My husband and I were at The Courtauld Institute of Art in London, thoroughly enjoying Picasso 1901, based on Pablo Picasso’s first exhibit in Paris, when he was only 19 years old. The show was amazing and the gallery, itself, well worth the visit.
We left the Picasso exhibit to tour the permanent collection, and there it was. . . Édouard Manet’s iconic Bar at the Follies-Bergère I’ve seen this so many times in books and on posters, that it was thrilling to see it in person. Some art doesn’t quite measure up to expectations when you see it–Salvador Dalí’sPersistence of Memory at the Museum of Modern Art and Leonardo da Vinci’s Mona Lisa, at the Louvre, for example, are much smaller than I imagined they would be, although both are still stunning works!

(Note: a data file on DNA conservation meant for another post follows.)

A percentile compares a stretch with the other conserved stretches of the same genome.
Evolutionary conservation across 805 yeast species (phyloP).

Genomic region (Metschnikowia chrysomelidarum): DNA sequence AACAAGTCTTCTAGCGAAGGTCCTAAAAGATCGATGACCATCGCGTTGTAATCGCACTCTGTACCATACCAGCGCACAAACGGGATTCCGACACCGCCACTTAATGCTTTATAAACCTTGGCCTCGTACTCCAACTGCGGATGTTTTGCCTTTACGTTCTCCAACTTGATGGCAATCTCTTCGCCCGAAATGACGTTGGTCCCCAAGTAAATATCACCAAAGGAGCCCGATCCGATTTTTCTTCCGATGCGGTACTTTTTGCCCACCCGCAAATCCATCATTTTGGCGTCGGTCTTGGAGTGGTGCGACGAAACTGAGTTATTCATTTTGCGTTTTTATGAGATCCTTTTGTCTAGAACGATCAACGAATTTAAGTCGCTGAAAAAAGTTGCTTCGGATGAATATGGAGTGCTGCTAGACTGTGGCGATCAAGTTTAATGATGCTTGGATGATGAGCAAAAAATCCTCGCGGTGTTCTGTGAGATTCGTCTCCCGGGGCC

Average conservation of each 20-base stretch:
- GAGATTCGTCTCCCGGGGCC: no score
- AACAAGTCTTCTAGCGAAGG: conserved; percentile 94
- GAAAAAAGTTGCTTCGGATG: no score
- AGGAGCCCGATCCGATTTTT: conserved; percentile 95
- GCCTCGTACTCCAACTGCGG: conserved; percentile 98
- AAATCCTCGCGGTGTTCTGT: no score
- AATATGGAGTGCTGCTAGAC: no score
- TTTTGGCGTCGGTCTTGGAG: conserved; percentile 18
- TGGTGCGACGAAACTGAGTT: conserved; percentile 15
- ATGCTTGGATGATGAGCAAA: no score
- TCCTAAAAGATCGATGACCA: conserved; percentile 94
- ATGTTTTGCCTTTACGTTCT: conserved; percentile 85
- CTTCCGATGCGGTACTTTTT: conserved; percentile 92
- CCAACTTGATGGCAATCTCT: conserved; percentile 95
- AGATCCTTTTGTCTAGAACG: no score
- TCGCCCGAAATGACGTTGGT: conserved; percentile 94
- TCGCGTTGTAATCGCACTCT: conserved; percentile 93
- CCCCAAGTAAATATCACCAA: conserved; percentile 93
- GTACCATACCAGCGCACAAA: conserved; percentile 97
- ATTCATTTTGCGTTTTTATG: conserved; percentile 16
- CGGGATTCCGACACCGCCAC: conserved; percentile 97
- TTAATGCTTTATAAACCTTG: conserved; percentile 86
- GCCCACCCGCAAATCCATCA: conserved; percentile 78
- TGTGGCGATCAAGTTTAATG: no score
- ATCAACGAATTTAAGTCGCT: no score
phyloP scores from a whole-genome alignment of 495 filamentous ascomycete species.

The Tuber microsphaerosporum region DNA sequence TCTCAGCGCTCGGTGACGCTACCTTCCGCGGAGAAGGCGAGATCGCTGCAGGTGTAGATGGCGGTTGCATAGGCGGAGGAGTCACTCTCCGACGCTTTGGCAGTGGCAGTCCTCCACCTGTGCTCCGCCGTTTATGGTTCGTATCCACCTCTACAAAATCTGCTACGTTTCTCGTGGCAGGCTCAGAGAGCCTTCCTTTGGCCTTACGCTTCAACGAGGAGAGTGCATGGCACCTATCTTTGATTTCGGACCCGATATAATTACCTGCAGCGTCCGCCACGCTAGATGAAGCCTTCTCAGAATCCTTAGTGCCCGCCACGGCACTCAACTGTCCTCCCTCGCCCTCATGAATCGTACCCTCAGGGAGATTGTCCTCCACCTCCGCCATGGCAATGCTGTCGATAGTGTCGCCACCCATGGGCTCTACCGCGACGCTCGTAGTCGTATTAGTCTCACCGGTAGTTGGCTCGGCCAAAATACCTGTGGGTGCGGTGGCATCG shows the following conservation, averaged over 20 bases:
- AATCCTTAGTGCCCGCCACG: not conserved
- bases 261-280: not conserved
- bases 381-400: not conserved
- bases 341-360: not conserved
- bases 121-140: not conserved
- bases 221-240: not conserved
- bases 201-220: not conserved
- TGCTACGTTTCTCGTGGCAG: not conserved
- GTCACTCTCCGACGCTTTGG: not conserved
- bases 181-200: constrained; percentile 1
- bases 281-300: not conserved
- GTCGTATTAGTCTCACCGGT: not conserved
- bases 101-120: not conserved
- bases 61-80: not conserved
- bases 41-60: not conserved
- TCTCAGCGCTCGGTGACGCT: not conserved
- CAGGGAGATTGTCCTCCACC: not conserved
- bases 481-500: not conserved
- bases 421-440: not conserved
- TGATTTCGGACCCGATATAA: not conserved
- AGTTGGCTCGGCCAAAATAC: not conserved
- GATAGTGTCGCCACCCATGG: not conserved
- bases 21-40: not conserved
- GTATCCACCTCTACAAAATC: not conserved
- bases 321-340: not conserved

But this lovely painting was larger than life and so wonderfully painted. Getting the opportunity to really study it, I decided to look at the bottle labels to see what the lovely barmaid was serving up. On both sides of the bar, believe it or not, are bottles of Bass Ale–an English ale in a French painting from 1882? Really! There are also some bottles of rosé and several bottles of gold foil-topped Champagne. I tried to read labels–the most legible one is at the far left. The name on the label? Manet, of course!